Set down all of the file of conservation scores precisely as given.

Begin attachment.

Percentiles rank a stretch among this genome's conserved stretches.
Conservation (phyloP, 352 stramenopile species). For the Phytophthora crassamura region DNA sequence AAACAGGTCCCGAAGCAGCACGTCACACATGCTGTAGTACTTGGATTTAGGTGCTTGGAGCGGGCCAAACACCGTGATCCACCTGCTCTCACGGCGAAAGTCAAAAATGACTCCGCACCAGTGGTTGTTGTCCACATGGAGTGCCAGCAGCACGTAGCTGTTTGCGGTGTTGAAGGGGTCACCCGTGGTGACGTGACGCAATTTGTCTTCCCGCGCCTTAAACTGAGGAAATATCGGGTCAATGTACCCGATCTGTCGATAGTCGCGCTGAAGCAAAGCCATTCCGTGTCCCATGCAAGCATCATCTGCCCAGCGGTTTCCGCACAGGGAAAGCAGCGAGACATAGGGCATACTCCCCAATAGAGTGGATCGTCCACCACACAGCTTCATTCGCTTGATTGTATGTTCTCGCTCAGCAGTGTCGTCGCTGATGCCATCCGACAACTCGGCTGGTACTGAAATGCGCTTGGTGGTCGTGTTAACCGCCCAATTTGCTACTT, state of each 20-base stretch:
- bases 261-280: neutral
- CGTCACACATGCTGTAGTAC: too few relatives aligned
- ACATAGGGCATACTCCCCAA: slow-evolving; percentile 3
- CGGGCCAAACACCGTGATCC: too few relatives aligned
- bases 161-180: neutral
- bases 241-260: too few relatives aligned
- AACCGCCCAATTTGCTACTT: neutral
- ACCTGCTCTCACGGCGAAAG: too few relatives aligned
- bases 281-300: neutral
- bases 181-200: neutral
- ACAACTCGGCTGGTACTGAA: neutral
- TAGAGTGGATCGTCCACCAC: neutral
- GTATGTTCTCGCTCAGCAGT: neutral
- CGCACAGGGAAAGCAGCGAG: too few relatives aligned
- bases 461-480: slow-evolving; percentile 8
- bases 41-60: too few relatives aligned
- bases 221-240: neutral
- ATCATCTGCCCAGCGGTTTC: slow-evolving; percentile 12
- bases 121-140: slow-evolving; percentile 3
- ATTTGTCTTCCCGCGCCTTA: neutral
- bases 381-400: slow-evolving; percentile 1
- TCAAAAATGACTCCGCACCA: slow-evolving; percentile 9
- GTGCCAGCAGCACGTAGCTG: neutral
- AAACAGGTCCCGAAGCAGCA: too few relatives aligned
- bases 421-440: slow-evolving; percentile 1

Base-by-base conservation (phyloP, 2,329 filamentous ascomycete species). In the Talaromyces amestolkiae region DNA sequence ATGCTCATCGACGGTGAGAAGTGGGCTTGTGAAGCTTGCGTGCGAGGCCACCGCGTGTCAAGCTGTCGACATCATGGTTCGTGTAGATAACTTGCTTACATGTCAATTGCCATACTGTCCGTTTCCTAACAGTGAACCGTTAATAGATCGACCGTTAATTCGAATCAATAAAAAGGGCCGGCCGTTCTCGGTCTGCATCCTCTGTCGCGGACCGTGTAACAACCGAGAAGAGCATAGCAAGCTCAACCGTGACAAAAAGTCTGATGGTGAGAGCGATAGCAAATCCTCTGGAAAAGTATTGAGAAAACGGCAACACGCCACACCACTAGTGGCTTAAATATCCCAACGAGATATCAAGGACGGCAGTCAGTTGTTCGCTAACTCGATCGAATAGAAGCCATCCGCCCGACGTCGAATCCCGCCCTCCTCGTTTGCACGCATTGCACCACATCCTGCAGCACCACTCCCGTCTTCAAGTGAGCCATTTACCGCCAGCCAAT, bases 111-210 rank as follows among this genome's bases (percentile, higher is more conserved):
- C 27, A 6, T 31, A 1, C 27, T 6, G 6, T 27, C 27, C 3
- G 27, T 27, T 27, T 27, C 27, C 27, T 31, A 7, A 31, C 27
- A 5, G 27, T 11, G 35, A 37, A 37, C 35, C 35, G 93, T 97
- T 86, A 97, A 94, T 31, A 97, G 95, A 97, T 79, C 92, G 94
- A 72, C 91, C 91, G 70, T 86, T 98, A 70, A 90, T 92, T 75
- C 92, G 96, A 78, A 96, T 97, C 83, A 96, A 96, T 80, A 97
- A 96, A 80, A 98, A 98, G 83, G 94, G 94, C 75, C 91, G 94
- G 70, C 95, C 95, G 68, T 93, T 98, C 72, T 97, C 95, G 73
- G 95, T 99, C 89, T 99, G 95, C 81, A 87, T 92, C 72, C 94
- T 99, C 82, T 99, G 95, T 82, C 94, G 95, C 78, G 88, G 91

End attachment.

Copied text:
Percentiles rank a stretch among this genome's conserved stretches.
Conservation (phyloP, 352 stramenopile species). For the Phytophthora crassamura region DNA sequence AAACAGGTCCCGAAGCAGCACGTCACACATGCTGTAGTACTTGGATTTAGGTGCTTGGAGCGGGCCAAACACCGTGATCCACCTGCTCTCACGGCGAAAGTCAAAAATGACTCCGCACCAGTGGTTGTTGTCCACATGGAGTGCCAGCAGCACGTAGCTGTTTGCGGTGTTGAAGGGGTCACCCGTGGTGACGTGACGCAATTTGTCTTCCCGCGCCTTAAACTGAGGAAATATCGGGTCAATGTACCCGATCTGTCGATAGTCGCGCTGAAGCAAAGCCATTCCGTGTCCCATGCAAGCATCATCTGCCCAGCGGTTTCCGCACAGGGAAAGCAGCGAGACATAGGGCATACTCCCCAATAGAGTGGATCGTCCACCACACAGCTTCATTCGCTTGATTGTATGTTCTCGCTCAGCAGTGTCGTCGCTGATGCCATCCGACAACTCGGCTGGTACTGAAATGCGCTTGGTGGTCGTGTTAACCGCCCAATTTGCTACTT, state of each 20-base stretch:
- bases 261-280: neutral
- CGTCACACATGCTGTAGTAC: too few relatives aligned
- ACATAGGGCATACTCCCCAA: slow-evolving; percentile 3
- CGGGCCAAACACCGTGATCC: too few relatives aligned
- bases 161-180: neutral
- bases 241-260: too few relatives aligned
- AACCGCCCAATTTGCTACTT: neutral
- ACCTGCTCTCACGGCGAAAG: too few relatives aligned
- bases 281-300: neutral
- bases 181-200: neutral
- ACAACTCGGCTGGTACTGAA: neutral
- TAGAGTGGATCGTCCACCAC: neutral
- GTATGTTCTCGCTCAGCAGT: neutral
- CGCACAGGGAAAGCAGCGAG: too few relatives aligned
- bases 461-480: slow-evolving; percentile 8
- bases 41-60: too few relatives aligned
- bases 221-240: neutral
- ATCATCTGCCCAGCGGTTTC: slow-evolving; percentile 12
- bases 121-140: slow-evolving; percentile 3
- ATTTGTCTTCCCGCGCCTTA: neutral
- bases 381-400: slow-evolving; percentile 1
- TCAAAAATGACTCCGCACCA: slow-evolving; percentile 9
- GTGCCAGCAGCACGTAGCTG: neutral
- AAACAGGTCCCGAAGCAGCA: too few relatives aligned
- bases 421-440: slow-evolving; percentile 1

Base-by-base conservation (phyloP, 2,329 filamentous ascomycete species). In the Talaromyces amestolkiae region DNA sequence ATGCTCATCGACGGTGAGAAGTGGGCTTGTGAAGCTTGCGTGCGAGGCCACCGCGTGTCAAGCTGTCGACATCATGGTTCGTGTAGATAACTTGCTTACATGTCAATTGCCATACTGTCCGTTTCCTAACAGTGAACCGTTAATAGATCGACCGTTAATTCGAATCAATAAAAAGGGCCGGCCGTTCTCGGTCTGCATCCTCTGTCGCGGACCGTGTAACAACCGAGAAGAGCATAGCAAGCTCAACCGTGACAAAAAGTCTGATGGTGAGAGCGATAGCAAATCCTCTGGAAAAGTATTGAGAAAACGGCAACACGCCACACCACTAGTGGCTTAAATATCCCAACGAGATATCAAGGACGGCAGTCAGTTGTTCGCTAACTCGATCGAATAGAAGCCATCCGCCCGACGTCGAATCCCGCCCTCCTCGTTTGCACGCATTGCACCACATCCTGCAGCACCACTCCCGTCTTCAAGTGAGCCATTTACCGCCAGCCAAT, bases 111-210 rank as follows among this genome's bases (percentile, higher is more conserved):
- C 27, A 6, T 31, A 1, C 27, T 6, G 6, T 27, C 27, C 3
- G 27, T 27, T 27, T 27, C 27, C 27, T 31, A 7, A 31, C 27
- A 5, G 27, T 11, G 35, A 37, A 37, C 35, C 35, G 93, T 97
- T 86, A 97, A 94, T 31, A 97, G 95, A 97, T 79, C 92, G 94
- A 72, C 91, C 91, G 70, T 86, T 98, A 70, A 90, T 92, T 75
- C 92, G 96, A 78, A 96, T 97, C 83, A 96, A 96, T 80, A 97
- A 96, A 80, A 98, A 98, G 83, G 94, G 94, C 75, C 91, G 94
- G 70, C 95, C 95, G 68, T 93, T 98, C 72, T 97, C 95, G 73
- G 95, T 99, C 89, T 99, G 95, C 81, A 87, T 92, C 72, C 94
- T 99, C 82, T 99, G 95, T 82, C 94, G 95, C 78, G 88, G 91